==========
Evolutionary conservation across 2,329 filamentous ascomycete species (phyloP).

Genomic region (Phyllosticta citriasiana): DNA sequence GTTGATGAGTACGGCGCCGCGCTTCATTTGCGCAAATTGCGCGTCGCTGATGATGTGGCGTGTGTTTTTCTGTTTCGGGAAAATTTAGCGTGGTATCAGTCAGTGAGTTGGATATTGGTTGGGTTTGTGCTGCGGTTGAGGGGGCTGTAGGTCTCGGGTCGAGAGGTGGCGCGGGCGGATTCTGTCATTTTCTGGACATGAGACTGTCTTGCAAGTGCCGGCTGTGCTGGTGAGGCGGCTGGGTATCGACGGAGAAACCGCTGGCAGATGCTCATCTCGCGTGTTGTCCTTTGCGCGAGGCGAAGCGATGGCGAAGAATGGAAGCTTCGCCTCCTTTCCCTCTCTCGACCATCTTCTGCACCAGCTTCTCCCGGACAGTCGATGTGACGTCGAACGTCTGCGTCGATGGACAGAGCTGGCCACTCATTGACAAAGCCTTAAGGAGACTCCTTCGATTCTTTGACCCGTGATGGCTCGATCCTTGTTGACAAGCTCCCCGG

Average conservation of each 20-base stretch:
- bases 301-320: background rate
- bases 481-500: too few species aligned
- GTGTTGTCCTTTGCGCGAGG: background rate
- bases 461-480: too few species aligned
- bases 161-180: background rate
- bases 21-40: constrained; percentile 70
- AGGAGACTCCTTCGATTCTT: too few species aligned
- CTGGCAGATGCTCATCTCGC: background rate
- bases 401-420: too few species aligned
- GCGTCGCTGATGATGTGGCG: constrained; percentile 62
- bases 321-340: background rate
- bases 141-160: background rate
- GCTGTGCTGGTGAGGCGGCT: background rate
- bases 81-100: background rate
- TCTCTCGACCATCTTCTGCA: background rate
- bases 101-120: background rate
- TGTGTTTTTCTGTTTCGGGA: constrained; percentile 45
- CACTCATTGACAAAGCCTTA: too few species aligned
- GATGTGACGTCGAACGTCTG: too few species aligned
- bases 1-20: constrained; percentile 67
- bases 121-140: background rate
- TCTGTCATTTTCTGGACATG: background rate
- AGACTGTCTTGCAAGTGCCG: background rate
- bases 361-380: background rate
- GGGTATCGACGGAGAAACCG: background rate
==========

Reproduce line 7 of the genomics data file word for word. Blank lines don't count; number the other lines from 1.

- bases 461-480: too few species aligned